SAG/AFTRA Authorizes Strike Vote (And What That Means)


By Wes Smith

After parties for video game creators and voice actors failed to agree to negotiations, the powerful actor’s union authorized a strike vote this week.

SAG/AFTRA, the primary actor’s union for film, television, animation, and other industries, authorized its Interactive Media Agreement Strike Authorization Referendum with a vote of 96.52% in favor, according to its website.

At issue is the restructuring of an agreement between voice actors and video games. The last Interactive Media Agreement expired on December 31, 2014. Preliminary bargaining sessions took place in February and June with little result.

Voice actors are pushing for new regulations targeted specifically at the expanding video game voice over industry. Among their primary issues are new safety standards and pay for motion capture work, limited hours on so-called “stressful” voice over sessions (time in the booth that is spent largely on yelling and other high-volume work), and a new system of residual-based pay.

The residual payment structure appears to be a large sticking point for video game publishers. Under SAG/AFTRA’s agreement, voice actors will receive compensation for every 2 million sales of a game title with a cap of 8 million, a move aimed largely at AAA “blockbuster” games from the largest publishers.

The publishing industry counters that their programmers and developers do not receive similar bonuses for a title’s performance. Some gaming fans also question whether voice over work is important enough to the gaming industry to warrant such bonuses.

SAG/AFTRA remains undeterred, stating that such residual bonuses would put the video game industry on par with the other industries their actors work under. They also cite gaming executive pay as a benchmark for the global financial success of the gaming industry.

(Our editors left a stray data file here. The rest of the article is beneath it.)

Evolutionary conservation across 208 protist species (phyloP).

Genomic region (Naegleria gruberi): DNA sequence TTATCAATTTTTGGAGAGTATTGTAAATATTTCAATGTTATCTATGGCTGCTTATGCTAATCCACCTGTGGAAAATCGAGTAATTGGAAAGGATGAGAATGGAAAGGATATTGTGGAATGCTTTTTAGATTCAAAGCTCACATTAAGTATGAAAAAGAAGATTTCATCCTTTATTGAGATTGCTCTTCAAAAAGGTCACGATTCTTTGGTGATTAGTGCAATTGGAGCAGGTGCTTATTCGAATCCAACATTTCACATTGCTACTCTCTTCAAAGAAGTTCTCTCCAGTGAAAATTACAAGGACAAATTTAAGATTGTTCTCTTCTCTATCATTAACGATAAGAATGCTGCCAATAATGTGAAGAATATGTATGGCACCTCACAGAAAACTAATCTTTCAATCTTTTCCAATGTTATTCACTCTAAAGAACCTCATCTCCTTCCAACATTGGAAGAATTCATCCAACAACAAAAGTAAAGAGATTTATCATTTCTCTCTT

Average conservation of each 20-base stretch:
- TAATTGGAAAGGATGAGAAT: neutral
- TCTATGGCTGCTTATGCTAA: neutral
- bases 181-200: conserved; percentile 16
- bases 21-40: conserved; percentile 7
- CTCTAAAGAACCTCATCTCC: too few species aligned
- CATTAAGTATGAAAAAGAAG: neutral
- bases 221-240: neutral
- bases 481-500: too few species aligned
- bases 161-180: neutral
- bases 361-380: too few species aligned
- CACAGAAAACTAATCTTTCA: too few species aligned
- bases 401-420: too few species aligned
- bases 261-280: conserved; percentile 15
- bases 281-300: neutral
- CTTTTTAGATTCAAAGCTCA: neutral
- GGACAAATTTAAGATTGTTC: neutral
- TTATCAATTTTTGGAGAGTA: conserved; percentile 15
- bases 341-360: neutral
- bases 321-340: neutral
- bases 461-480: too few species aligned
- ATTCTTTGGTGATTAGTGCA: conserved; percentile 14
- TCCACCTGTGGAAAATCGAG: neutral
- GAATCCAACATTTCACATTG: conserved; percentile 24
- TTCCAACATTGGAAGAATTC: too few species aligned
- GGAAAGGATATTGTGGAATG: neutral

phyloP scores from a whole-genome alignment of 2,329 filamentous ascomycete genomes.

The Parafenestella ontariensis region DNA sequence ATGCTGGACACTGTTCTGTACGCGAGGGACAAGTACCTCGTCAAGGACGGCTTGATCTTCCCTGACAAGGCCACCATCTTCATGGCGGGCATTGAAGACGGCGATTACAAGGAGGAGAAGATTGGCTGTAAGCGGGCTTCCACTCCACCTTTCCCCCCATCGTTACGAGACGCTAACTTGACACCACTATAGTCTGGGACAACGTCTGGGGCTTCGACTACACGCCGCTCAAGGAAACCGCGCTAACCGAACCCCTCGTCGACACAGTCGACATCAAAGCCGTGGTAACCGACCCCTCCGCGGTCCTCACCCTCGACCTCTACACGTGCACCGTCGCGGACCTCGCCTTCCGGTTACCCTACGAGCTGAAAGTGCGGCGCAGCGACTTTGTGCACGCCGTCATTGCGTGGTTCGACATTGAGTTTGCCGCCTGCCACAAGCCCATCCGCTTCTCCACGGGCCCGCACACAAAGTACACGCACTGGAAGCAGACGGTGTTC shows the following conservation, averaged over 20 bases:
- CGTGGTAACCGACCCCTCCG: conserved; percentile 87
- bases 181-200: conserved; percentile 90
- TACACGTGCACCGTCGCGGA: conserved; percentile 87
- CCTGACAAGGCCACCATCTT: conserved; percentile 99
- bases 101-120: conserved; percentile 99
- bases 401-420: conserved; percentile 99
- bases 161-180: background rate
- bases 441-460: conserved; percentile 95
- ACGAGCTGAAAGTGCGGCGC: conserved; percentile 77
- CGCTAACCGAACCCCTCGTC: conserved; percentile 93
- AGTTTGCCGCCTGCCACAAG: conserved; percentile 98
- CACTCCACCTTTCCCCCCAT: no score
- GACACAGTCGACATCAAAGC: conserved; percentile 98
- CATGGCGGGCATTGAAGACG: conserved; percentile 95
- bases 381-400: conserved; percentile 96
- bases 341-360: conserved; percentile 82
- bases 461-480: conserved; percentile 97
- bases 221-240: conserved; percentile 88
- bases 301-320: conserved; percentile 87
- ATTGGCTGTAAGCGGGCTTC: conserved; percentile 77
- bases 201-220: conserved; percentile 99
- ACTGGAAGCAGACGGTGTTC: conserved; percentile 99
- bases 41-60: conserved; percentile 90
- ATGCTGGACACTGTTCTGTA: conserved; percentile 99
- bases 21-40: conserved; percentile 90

“Last year, Activision’s COO took home a bonus of $3,970,862. EA paid their executive chairman a bonus of $1.5 million. We applaud their success, and we believe our talent and contributions are worth a bonus payment, too,” states an FAQ on the SAG/AFTRA website.

This week’s vote does not mean that SAG/AFTRA is officially on strike yet. Rather, it means that members of the union have authorized an executive council of leadership to offer a strike should they feel game publishers are not willing to negotiate.

Should the union strike, game publishers will be unable to hire SAG/AFTRA talent for voice over work, including such talent as Jennifer Hale, Tara Strong, and Wil Wheaton.

Supporters of the game industry state that the publishers can simply find non-union talent to work with. Whether this would prove effective has not yet been tested, as many actors eventually wish to join SAG/AFTRA and the timetable on many gaming projects mean it could be months before any such AAA titles with non-union talent would be released.

A major concern for actors also stems from the companies involved. Though Activision and EA have track records of financial success, also involved are companies like Warner Bros. and Disney. Should an Interactive Media Agreement fail to meet union standards, some worry that these major motion picture companies will use the negotiations as a wedge in future agreements for their television and film branches.

In the short terms, gamers would unlikely hear the results should a strike be voted for by the SAG/AFTRA execs. Some of the largest titles spend years in development, with voice over work sometimes taking up a small portion of that time. Many of the titles immediately effected would be open-world style games with large amounts of situational dialogue, such as the Grand Theft Auto franchise.

If the gaming industry chooses not to negotiate and instead hire non-union talent, gamers will find themselves listening to new voices in their popular titles. However, with many actors choosing to eventually join the actor’s union, it would be unclear how stable such a rotating selection of voices would work in the long-term.


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